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Five Steps in a Debate


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The five steps are as follows:

  1. Introduction. Express your message and why it's important to your audience, as well as yourself.
  2. Statement of fact. Break down the general thesis of your argument into smaller parts. ...
  3. Confirmation, or proof. ...
  4. Refutation. ...
  5. Conclusion.

How To Win a Debate

Tips For Winning Debates and Arguments

  1. Decide On a Position You Feel Capable Of Defending. ...
  2. Become Well-Informed About Both Your and Your Opponent's Positions. ...
  3. State a Thesis At the Beginning. ...
  4. Listen Carefully To Your Opponent's Response. ...
  5. Do Not Forego the Objections That Your Opponent Raises.

General Debate Topics

Debate Topics for Grades 6 Through 9

  • All students should have daily chores.
  • Every home should have a pet.
  • Every student should play a musical instrument.
  • Homework should be banned.
  • School uniforms should be required.
  • Year-round education is better for students.
  • Children should not be allowed to drink soda.

Technology Topics

Technology Topics

  1. Will technology make people smarter?
  2. Is artificial intelligence dangerous?
  3. Will robots increase people’s quality of life?
  4. How do technological advances influence us?
  5. Will humans colonize another planet soon?
  6. Can all cars become electric?
  7. Does technology intensify human communication?
  8. Recent developments in technology transform people’s interests: yes or no?
  9. Can people save nature using technology (or destroy it)?
  10. Do laws effectively keep up with changes in technology?

How To Debate in Middle School


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How to Conduct a Class Debate

  1. Introduce the topic. All debates start with a topic, or resolution. ...
  2. Assign the Affirmative and the Negative. There are two sides to any debate. ...
  3. Give Time to Research the issue. ...
  4. Keep Track of Time. ...
  5. Make a Judgment.

Basic Rules of Debate

  • The team supporting the motion must not shift its point of view. ...
  • If a speaker makes a statement, they must be able to provide evidence or reasons to support the statement.
  • Facts presented in a debate must be accurate.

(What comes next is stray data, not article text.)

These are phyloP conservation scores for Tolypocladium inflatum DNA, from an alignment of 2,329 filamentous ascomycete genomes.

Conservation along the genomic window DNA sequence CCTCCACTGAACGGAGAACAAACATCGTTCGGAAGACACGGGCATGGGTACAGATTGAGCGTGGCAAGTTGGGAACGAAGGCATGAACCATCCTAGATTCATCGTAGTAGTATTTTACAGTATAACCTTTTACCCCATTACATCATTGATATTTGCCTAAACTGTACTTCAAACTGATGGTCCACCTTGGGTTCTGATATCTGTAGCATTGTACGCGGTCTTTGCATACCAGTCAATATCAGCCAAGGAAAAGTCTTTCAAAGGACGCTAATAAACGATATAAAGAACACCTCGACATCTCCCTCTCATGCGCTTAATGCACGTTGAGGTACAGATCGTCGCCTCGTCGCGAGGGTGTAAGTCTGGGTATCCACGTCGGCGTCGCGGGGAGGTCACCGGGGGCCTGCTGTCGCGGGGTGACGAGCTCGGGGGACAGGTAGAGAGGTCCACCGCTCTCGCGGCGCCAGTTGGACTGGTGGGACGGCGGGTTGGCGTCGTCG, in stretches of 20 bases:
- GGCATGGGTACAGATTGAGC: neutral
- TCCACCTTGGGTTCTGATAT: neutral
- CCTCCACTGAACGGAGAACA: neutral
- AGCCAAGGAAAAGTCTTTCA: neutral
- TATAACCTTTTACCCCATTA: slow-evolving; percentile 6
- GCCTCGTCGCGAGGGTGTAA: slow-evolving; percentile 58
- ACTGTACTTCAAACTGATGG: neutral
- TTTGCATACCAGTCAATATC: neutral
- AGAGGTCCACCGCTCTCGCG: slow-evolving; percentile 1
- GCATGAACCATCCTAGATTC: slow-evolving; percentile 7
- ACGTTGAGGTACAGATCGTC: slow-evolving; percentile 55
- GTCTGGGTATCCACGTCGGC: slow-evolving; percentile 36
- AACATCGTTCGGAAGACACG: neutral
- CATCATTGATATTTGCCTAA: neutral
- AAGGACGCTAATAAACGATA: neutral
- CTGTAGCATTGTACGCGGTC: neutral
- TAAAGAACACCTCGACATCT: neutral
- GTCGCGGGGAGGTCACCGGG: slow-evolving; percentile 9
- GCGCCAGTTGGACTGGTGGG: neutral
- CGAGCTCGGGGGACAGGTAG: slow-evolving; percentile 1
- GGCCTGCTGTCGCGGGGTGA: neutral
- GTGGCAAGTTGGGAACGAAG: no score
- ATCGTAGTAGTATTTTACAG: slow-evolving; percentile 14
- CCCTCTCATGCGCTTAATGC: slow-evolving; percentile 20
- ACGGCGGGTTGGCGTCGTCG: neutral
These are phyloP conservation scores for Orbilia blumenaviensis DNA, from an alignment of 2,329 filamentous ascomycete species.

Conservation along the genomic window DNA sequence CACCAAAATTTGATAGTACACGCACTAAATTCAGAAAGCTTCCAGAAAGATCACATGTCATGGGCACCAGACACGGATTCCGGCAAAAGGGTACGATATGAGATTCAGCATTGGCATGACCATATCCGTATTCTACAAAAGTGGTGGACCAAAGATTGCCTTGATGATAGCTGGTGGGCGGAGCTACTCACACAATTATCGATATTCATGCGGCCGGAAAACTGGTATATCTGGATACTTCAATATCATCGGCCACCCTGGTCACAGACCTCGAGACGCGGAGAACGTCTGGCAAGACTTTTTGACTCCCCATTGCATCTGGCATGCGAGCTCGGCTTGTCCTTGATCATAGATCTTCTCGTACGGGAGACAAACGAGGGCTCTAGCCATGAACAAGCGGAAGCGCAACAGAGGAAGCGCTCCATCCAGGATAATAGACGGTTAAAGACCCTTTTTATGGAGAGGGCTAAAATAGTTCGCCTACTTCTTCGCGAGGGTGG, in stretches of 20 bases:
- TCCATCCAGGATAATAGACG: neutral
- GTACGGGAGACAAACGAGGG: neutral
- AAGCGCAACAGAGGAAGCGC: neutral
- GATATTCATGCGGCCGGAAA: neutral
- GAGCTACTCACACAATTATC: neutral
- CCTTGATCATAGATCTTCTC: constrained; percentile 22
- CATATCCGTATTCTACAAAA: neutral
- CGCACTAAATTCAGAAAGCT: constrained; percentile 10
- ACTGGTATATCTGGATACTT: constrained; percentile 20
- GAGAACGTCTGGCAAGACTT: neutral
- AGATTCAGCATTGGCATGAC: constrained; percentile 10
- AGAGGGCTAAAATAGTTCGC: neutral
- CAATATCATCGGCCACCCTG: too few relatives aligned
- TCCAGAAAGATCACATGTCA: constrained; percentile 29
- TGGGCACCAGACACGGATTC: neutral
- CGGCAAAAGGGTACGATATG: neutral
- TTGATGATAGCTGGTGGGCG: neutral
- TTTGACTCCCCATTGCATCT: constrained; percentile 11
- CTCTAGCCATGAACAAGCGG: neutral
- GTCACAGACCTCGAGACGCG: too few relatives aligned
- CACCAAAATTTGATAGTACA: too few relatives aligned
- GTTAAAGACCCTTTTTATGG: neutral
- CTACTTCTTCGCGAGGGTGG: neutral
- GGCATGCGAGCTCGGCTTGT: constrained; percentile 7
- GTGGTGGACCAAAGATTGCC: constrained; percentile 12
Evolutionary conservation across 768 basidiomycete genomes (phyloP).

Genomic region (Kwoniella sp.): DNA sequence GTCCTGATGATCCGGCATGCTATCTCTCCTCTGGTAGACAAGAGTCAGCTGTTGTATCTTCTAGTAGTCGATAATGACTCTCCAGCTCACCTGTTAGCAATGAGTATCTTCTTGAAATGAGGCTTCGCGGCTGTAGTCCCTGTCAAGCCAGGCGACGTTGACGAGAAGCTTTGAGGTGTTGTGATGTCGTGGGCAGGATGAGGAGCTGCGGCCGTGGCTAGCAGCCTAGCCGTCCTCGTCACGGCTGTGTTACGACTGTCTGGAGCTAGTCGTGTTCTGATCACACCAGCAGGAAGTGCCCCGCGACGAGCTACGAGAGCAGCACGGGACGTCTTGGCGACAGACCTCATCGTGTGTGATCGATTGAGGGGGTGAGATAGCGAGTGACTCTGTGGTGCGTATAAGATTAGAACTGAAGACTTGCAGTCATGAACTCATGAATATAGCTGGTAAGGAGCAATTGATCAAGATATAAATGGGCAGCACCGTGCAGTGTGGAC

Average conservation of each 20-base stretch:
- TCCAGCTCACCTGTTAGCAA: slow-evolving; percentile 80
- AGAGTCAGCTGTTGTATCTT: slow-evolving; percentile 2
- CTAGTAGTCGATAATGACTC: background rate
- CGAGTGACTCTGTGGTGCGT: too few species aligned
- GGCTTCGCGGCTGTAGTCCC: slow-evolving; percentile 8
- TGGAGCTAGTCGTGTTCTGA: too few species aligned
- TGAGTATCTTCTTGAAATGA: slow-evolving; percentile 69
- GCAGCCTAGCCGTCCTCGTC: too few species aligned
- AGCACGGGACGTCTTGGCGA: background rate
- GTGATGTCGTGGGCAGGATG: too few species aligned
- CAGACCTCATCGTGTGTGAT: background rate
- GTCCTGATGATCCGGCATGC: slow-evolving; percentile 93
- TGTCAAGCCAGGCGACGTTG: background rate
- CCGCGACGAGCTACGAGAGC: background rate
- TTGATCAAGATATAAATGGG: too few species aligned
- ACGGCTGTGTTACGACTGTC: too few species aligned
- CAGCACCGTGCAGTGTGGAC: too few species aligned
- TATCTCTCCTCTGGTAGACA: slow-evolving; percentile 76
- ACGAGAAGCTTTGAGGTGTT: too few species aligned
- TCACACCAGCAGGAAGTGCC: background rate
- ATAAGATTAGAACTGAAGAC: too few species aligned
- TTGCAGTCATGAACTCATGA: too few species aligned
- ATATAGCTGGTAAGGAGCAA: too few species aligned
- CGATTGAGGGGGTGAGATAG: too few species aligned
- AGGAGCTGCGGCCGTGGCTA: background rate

• Speakers may not bring up new points in a rebuttal speech.

Who Speaks First in a Debate

The affirmative

The affirmative gives the first constructive speech, and the rebuttals alternate: negative, affirmative, negative, affirmative. The affirmative has both the first and last speeches of the debate

What to Say in the Opening of a Debate

In the opening statement, you must clearly present your team's case, explain why your argument is strong, and state what criteria your team will use to support it. At the end, you must wrap up your team's case and re-state why it is the better argumen

Historical Debate Topics

Debating Historical Matters

  1. History is an important subject that all students should learn: yes or no?.
  2. Is King Arthur a real historical figure or myth?
  3. Knowledge of history enriches one’s worldview: yes or no?
  4. What role did Britain play during the First World War?
  5. How have different historians interpreted World War Two?
  6. Was there any justification for the atomic bombings of Hiroshima and Nagasaki by the US?
  7. How shoudl we interpret the Revolutionary War?
  8. Ancient Roman culture versus contemporary culture.
  9. History & its impact on the future.
  10. Modern interracial conflicts evaluated from a historical perspective.

How Does a Middle School Debate Work

The format is a two on two competition, with two debaters representing the Pro and two debaters representing the Con. Each person in the debate delivers one four minute Constructive or Rebuttal speech and then a two minute Summary or Final Focus speech.

Structure for the Debate

A formal debate usually involves three groups: one supporting a resolution (affirmative team), one opposing the resolution (opposing team), and those who are judging the quality of the evidence and arguments and the performance in the debate.

Debate Topics Related to Leisure

Debate Topics Related to Leisure

  1. Is a summer vacation better than a winter vacation?
  2. Encouraging teenagers to read books: are the outcomes encouraging?
  3. Has technology changed the way young people spend their leisure time?
  4. Has social media taken over our leisure time?
  5. Can daily leisure time be a substitute for a yearly vacation?
  6. Is leisure time essential for workplace effectiveness?
  7. Playing video games during leisure time: pros and cons.
  8. Has work-life balance changed with the advent of technology?
  9. Has globalization and our increased mobility changed the way we view vacations?

Environmental Issues

Environmental Issues

  1. Is climate change already irreversible?
  2. Banning plastic bags and packaging: yes or no?
  3. Are genetically modified foods a viable solution?
  4. Banning zoos: yes or no?
  5. How does tourism affect the environment?
  6. Should there be more national parks in the United States?
  7. Is banning fracking a good idea?
  8. All people should become vegetarian.
  9. What is organic farming’s role in agriculture’s future?
  10. Are live animal exports ethically acceptable?
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